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Sun, wind offer jobs, new energy options

Can you visualize local parking lots with solar powered stations for recharging your plug-in hybrid vehicle? Could you visualize owning a renewable energy home that produces more power than it uses? These dreams are possible, but there is a need to act soon if we want to join the energy revolution that is repowering much of the world.

Although a few energy sources have been with us forever, there are many with potential for use in America. Some of these could have a future in Southwest Virginia. Certainly coal has been important for Virginia and will continue for the immediate future. Oil is here to stay for some time too, but due to increasing costs and dwindling reserves it may have a more limited duration. Natural gas has enormous potential as a heating fuel and may become the fuel of choice for transportation. Propane gas is needed, especially in rural areas, for heating fuel, some transportation and recreational uses. Not to be ruled out is nuclear power, a reliable energy source with its successes in France and other countries.

In the main these are non-renewable sources of energy and they have served us well.

Let us look at some of the renewable sources of energy and explore those that appear to have more promise in Virginia. Wave and tidal energy can be developed along the coastal regions. In Hawaii scientists have discovered a way to pass warm seawater through a partial vacuum and create low temperature steam to generate electricity. Fuel cells and hydrogen gas are other high tech energy sources which scientists are giving a lot of attention. Ethanol and biodiesel are transportation fuels that can be helpful, but may have limited use unless we concentrate on production from non-food crops, such as switchgrass and algae.

Americans depend on electricity to make their lives easier and currently about 50 percent of our electricity is generated from coal, a fuel that presents problems. Fortunately there are replacement sources available. Geothermal, heat from volcanic rock, is one with potential to produce a lot of electricity over much of the country, but the technology needs more development.

Two sources of electricity fully developed and ready to serve us are the wind and the sun. Current technology guarantees satisfactory results for those properly using wind and solar.

Wind power in Virginia should be productive along the coast and along the western, high mountain ridges, but most of the commonwealth is not blessed with enough fast moving air. However, where the wind is strong, it is one of the most economical producers of electricity.

In Southwest Virginia the case for solar electricity is a lot better. Every state in the U.S. receives adequate sunshine to harvest enough energy to electrify homes. According to Seth Masia, in the 2009 Fall and winter issue of Solar Today, “Enough sun falls on your house to provide all your energy needs, at least for part of the year – if it’s sunny enough to grow crops, it’s sunny enough to make power.” Germany has more clouds than Virginia yet the Germans require solar of new homes. It might be interesting to know that recently the Hawaiian legislature voted to require solar on most new homes. Also, we should remember that 96 percent of all energy comes from the sun. The energy in fossil fuels, also came from the sun; it just happened millions of years ago.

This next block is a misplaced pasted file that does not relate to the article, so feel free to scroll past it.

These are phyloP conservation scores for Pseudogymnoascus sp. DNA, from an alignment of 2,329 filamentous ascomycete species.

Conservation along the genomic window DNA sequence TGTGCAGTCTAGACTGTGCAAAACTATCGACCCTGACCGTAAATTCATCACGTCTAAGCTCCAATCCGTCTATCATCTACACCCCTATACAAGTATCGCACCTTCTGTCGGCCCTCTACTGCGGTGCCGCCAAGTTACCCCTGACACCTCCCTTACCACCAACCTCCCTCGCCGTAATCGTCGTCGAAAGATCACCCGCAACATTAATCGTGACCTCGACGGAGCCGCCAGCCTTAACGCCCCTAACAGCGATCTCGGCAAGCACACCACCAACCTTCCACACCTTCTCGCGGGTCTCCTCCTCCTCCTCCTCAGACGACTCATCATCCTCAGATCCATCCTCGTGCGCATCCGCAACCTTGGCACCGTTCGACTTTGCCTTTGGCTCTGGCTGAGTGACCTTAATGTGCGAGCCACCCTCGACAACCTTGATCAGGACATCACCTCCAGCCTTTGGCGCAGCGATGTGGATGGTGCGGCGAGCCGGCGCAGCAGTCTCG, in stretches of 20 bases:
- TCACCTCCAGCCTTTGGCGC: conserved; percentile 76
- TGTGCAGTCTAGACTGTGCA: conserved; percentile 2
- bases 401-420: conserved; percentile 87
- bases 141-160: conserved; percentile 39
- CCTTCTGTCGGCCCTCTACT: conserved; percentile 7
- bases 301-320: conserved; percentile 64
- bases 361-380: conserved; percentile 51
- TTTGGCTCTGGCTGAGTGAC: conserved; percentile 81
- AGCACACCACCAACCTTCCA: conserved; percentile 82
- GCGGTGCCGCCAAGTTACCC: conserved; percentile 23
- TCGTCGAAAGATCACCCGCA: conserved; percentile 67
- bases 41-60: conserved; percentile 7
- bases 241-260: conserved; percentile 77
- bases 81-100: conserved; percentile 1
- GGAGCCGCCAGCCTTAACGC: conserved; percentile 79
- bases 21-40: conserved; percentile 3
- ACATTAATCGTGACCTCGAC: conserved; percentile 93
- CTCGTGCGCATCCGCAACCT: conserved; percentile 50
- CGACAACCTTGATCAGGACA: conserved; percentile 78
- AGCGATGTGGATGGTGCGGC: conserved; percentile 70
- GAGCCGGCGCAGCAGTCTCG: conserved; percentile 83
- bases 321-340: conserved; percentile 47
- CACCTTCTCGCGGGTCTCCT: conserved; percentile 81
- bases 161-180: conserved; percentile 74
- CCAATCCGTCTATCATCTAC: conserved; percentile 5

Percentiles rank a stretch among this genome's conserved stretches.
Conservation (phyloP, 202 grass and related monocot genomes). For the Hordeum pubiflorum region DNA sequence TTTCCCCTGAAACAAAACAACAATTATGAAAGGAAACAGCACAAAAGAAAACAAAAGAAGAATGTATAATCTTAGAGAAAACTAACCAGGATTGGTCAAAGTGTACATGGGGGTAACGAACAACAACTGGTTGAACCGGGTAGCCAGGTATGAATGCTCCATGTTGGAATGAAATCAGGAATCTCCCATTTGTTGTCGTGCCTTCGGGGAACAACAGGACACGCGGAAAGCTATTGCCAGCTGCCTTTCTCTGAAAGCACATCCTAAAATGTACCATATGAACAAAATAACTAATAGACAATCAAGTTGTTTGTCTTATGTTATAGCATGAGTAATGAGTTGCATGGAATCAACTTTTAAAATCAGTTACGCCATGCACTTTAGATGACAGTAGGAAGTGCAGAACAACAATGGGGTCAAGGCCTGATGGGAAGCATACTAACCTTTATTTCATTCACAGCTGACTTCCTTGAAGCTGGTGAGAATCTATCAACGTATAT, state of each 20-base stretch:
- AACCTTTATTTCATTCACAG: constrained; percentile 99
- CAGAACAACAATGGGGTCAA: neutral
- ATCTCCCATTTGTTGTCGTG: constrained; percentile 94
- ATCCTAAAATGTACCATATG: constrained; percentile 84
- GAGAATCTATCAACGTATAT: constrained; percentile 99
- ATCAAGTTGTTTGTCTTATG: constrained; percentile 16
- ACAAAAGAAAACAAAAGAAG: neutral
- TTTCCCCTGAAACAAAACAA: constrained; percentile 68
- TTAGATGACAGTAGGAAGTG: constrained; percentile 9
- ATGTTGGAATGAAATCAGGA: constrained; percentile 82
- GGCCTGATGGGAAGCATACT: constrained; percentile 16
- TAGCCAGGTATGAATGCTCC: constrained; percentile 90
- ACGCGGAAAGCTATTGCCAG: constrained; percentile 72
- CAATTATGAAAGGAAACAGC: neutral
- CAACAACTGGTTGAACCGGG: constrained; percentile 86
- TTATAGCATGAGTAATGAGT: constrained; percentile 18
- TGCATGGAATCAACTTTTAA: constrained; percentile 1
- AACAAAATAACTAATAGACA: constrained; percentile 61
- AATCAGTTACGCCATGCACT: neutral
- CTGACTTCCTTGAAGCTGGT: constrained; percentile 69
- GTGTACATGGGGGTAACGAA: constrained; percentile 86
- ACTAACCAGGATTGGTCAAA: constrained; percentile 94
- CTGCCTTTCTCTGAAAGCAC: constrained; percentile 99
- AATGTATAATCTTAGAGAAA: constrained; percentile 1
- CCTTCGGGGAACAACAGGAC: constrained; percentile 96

The two main ways sun power is used in homes is solar water heating and solar electric, technically known as photovoltaic. Photovoltaic, PV for short, produces electric when sunlight strikes silicon cells. Manufacturing PV modules is very technical but construction occurs in many countries including America. Solar electricity can be stored in batteries or wired directly into the power company’s grid by a process called net metering.

Because of its simplicity solar water heating is more likely to be cost effective than PV. About 25 percent of a home’s energy goes into water heating and the solar equipment for this purpose is not hard to manufacture. Flatplate collectors are the devices that capture the sunlight and heat the water. Although commercial systems are more efficient there are “do it yourself” systems that perform quite well.

Regardless of the fuel or energy source used, satisfactory economics will not be possible unless good conservation is practiced. When plenty of insulation and good windows are installed, we are conservation minded and being energy efficient. Solar energy, perhaps our prime source of renewable energy, is particularly dependent on energy efficiency. If a lot of solar is used there will be an increased need for insulation. Solar water heating requires a lot of plumbing materials, not to mention the manufacture of flatplate collectors and water tanks. Solar electric requires the manufacture of silicon cells and assembly of the PV modules.

Can you see where this is leading? All these things are made in America and could be made locally. Local folks need work and solar equipment is proven effective without pollution.

As published in the July-August 2009 issue of Solar Today, author Brad Collins uses a landmark study to make the point that 8.5 million Americans are employed in the renewable energy/energy efficiency industry. If we act quickly and move these plans forward there could be as many as 40 million workers in these fields.

Learn more about how these changes can add millions of jobs and be revenue neutral by going to http://www.ases.org/climatejobs